Sun Contributes Four Java Breakthroughs to Open Source Community Including 'Project Looking Glass' and JAVA 3D Project Looking Glass Will be Available to Developers on java.net; Additional

Contributions Advance Adoption, Stimulate Growth and Promote Innovation



SAN FRANCISCO - 2004 JavaOne(SM) Conference, June 28

/PRNewswire-FirstCall/ -- Sun Microsystems, Inc. (Nasdaq:   SUNW), the creator
 and leading advocate of Java(TM) technology, today underscored its commitment
 to open source and desktop technology leadership by contributing Project
 Looking Glass and Java 3D(TM) technology to the open source community. This
 contribution will unleash a new dimension of developer innovation by making
 Sun's cutting edge technology available at Sun's 3D Desktop Technology Open
 Source Project on java.net.
     (Photo:  http://www.newscom.com/cgi-bin/prnh/20040628/SFM095 )
     Sun also announced additional open source desktop efforts in collaboration
 with the Java developer community: the JDesktop Network Components (JDNC) and
 JDesktop Integration Components (JDIC). JDNC radically simplifies the
 development of rich networked desktop applications. JDIC seamlessly integrates
 cross-platform Java technology-based applications with the native desktop.
 These open source community contributions aim to promote innovation, ease of
 development, integration and interactivity on the desktop, and stimulate
 growth of the Java platform economy for all participants.
     "Today marks the beginning of a new era for Java technology innovation on
 the desktop," said John Loiacono, executive vice president of Software at Sun.
 "By contributing next-generation desktop technologies, providing simpler ways
 to create rich Java technology-based desktop content and integrating into the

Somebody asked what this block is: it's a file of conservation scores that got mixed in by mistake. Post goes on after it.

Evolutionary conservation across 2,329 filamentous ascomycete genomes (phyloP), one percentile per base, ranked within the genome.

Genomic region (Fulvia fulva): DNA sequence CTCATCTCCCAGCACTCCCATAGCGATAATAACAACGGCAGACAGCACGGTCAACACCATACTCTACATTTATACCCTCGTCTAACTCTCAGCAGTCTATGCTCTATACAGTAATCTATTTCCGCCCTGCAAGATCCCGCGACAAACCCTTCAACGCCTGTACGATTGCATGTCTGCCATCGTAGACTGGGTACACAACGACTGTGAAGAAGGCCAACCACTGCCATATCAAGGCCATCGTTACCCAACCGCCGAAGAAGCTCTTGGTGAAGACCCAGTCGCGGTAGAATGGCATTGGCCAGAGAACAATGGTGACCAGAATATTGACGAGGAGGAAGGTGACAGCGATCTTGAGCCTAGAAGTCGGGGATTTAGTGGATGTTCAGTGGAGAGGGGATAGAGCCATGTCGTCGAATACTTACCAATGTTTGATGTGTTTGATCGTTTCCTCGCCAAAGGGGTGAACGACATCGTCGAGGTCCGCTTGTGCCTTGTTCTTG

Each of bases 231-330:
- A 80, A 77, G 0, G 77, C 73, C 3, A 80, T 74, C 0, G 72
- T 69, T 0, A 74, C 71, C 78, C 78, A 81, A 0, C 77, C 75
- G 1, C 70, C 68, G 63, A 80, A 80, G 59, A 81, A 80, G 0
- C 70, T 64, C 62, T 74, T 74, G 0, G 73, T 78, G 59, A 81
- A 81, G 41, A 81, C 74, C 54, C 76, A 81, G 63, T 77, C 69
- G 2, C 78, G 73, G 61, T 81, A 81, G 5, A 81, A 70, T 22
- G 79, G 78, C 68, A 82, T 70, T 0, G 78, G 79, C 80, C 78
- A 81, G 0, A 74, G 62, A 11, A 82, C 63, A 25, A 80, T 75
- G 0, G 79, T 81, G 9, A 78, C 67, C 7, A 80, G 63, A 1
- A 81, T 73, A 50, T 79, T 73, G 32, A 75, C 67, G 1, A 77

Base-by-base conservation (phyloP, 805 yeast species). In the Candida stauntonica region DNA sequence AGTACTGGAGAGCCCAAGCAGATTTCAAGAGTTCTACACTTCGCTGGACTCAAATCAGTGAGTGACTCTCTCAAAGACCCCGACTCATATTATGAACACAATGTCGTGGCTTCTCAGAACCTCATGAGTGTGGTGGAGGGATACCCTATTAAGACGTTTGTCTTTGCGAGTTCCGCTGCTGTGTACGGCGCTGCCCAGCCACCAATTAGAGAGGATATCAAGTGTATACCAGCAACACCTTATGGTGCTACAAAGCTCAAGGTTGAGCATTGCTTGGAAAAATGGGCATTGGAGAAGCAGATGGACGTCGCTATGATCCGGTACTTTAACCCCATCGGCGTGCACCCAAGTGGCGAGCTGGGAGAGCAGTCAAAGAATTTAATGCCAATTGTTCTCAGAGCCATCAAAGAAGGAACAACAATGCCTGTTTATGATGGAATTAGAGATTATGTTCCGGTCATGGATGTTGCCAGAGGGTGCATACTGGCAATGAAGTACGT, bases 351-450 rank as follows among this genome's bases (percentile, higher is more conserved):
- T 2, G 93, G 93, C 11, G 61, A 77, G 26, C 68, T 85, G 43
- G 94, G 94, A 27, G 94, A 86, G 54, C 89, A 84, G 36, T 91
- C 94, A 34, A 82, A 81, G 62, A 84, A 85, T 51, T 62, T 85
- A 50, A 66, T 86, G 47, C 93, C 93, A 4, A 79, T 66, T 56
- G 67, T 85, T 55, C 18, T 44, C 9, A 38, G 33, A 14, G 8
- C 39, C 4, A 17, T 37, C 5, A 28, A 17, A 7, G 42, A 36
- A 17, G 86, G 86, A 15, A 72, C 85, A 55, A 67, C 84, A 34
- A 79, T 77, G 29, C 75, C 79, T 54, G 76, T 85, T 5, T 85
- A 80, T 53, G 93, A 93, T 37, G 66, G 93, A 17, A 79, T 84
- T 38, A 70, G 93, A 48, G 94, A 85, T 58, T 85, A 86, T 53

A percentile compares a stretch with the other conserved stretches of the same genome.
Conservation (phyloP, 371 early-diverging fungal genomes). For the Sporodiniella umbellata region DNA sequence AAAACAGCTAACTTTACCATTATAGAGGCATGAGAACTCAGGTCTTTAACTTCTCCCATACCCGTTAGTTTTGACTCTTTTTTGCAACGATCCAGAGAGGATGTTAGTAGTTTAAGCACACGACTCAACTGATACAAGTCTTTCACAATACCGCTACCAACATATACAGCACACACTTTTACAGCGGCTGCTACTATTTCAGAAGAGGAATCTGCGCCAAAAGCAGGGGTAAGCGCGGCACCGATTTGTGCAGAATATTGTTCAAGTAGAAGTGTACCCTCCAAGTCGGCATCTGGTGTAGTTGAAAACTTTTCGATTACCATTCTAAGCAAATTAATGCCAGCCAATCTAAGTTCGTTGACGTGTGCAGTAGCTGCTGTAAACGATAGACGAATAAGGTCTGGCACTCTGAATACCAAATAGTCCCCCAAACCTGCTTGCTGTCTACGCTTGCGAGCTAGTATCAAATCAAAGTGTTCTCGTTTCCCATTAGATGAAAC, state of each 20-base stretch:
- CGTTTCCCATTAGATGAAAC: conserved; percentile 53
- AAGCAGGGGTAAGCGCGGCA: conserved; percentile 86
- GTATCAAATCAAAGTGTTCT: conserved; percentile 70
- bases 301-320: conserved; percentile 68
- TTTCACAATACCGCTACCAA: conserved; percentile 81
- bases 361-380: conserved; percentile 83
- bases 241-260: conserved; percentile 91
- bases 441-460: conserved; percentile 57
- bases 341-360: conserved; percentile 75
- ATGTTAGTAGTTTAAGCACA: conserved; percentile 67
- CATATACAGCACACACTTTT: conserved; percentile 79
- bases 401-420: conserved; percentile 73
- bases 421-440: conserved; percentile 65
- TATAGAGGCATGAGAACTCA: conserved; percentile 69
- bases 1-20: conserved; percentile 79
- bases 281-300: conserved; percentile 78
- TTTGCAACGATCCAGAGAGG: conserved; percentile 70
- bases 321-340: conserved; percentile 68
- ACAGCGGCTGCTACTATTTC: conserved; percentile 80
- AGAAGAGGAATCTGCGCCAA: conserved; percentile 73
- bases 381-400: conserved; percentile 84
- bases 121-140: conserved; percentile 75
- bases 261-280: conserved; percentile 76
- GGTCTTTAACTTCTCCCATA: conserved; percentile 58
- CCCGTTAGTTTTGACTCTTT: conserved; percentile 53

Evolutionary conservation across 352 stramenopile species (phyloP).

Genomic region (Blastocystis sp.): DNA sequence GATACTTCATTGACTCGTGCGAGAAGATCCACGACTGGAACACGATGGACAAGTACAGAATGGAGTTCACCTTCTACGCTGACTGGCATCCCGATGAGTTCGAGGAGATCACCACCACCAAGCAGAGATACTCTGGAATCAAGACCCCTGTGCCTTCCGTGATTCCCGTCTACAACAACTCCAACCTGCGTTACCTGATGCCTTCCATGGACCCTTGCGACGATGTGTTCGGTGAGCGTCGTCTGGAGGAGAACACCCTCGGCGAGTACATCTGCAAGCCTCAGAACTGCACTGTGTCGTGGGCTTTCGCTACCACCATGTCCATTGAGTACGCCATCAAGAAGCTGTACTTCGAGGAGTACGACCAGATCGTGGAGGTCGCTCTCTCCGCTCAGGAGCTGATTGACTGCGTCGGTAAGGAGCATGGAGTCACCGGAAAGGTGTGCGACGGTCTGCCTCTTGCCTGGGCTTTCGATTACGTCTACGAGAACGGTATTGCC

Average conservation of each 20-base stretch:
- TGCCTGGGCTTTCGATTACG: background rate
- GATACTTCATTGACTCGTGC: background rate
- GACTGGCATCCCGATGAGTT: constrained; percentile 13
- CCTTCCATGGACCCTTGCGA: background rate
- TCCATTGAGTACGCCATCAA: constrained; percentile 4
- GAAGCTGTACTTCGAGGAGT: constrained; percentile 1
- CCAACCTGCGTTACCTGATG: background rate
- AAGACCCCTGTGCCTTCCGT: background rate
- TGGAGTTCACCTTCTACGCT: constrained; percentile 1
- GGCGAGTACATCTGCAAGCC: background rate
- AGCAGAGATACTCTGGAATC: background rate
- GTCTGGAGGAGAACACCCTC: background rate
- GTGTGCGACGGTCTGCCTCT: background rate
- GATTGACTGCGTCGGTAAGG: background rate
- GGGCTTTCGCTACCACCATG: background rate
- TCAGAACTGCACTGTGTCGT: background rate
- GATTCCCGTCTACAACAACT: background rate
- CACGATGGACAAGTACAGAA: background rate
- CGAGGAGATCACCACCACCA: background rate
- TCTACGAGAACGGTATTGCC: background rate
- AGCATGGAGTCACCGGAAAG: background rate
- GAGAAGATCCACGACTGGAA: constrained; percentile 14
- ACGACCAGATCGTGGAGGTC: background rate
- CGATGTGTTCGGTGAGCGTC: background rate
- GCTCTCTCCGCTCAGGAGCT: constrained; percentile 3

underlying operating system, Sun is broadening the desktop capabilities and
 ensuring ease-of-use for developers. Sun is now laying the groundwork for
 accelerated adoption and development of key Java technologies, spurring
 creativity and choice."
 
     Project Looking Glass -- Accelerating Innovative 3D Desktop Development
     Project Looking Glass is the 3D desktop project that first captivated the
 technology industry and blew the lid off the traditional windowing paradigm at
 its first mass demo in Summer 2003. Project Looking Glass' innovative desktop
 interface offers an intuitive, new 3D environment to interact with desktop
 applications featuring window transparency, rotation, zoom, multiple desktop
 workspaces and miniaturization. The technology helps developers build highly
 visual 3D desktops and applications that will run on the Solaris(TM) Operating
 System (OS) and Linux systems such as Sun's Java Desktop System. The Project
 Looking Glass developer's release is expected to enable Java technology
 developers to break new ground in the way information and data is represented
 to the user.
 
     The following features are now available in the Project Looking Glass
 developer's release:
     -- 3D Window Manager Platform -- Highly scalable Java 3D Application
        Programming Interface (API) with client-server model support that helps
        developers with design documents, initial specification and prototype
        implementation.
     -- 3D Window Manager and Application Development API -- Java API to enable
        development of new 3D desktop applications and 3D Window Manager
        features for the Project Looking Glass platform.
     -- Native Application Integration Module -- Module to run X11 applications
        within the 3D environment.
     -- Sample 3D Window Manager -- Sample implementation for testing and
        demonstration purposes.
     -- 3D Environment Lite -- Stand alone, simplified 3D environment for
        development and testing that can be run on any Java 3D API-enabled
        platform including Linux and the Solaris OS.
 
     For more information on Project Looking Glass, visit
 www.sun.com/software/project-looking-glass.
 
     Java 3D -- Taking Java Technology to New Dimensions